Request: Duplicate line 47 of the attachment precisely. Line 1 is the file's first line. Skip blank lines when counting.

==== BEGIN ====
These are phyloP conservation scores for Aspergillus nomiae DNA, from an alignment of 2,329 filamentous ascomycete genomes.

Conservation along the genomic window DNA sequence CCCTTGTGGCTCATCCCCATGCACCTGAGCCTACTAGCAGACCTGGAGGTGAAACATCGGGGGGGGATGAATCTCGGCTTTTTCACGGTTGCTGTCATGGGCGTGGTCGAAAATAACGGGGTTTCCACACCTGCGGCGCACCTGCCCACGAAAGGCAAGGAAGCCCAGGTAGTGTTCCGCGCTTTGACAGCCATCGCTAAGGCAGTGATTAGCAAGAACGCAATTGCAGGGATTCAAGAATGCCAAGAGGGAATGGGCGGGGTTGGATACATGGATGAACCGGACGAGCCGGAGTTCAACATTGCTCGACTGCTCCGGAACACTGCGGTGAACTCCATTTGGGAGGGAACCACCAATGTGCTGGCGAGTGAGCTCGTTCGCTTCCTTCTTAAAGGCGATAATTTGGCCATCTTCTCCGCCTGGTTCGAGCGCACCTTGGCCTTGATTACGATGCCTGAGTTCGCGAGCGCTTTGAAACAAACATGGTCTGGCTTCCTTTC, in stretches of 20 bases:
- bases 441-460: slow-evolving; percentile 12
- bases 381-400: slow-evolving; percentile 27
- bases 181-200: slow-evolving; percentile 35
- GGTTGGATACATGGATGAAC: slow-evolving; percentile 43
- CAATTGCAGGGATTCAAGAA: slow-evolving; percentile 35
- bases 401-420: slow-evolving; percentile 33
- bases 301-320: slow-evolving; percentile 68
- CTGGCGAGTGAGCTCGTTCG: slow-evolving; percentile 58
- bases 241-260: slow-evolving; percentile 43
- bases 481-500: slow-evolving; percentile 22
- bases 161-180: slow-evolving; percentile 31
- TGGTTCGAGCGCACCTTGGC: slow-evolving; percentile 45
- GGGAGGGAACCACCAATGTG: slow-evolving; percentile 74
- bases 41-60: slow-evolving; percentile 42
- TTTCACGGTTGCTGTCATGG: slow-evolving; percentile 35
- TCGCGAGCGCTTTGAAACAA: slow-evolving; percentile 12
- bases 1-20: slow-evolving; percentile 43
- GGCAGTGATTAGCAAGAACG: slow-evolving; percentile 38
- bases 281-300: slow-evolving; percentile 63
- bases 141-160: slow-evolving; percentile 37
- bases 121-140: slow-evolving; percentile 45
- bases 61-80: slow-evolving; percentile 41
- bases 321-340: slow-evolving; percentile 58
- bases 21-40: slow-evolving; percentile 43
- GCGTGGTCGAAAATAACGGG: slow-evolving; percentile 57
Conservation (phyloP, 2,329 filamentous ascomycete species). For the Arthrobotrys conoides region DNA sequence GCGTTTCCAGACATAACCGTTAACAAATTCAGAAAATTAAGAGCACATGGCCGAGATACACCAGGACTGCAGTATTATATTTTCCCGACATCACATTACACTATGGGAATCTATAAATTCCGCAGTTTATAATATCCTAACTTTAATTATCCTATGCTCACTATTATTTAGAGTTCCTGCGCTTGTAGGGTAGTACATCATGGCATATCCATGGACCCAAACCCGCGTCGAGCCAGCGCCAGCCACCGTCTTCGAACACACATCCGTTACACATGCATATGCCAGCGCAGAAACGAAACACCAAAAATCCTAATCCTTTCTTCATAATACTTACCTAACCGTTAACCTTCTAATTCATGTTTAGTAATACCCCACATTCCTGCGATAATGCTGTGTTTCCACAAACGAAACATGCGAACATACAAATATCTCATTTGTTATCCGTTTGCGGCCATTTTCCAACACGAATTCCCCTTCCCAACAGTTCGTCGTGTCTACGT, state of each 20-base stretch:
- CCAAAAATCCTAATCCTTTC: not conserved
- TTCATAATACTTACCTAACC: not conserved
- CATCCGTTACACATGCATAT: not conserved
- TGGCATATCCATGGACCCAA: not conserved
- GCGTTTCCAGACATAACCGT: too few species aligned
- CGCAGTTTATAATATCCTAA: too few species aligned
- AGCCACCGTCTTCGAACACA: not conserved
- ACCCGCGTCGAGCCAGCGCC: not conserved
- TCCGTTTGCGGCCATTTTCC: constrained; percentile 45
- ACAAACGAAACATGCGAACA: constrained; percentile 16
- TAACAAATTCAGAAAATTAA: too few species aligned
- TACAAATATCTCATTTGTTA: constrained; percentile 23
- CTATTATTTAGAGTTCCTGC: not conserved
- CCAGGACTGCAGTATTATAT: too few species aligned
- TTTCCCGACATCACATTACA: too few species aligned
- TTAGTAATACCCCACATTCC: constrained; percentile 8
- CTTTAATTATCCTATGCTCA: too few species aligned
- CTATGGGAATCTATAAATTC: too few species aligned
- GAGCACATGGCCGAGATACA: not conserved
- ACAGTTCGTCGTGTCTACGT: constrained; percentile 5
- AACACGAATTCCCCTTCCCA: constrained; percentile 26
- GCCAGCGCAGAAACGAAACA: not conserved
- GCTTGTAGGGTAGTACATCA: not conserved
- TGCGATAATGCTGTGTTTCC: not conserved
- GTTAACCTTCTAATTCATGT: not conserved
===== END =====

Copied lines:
- GAGCACATGGCCGAGATACA: not conserved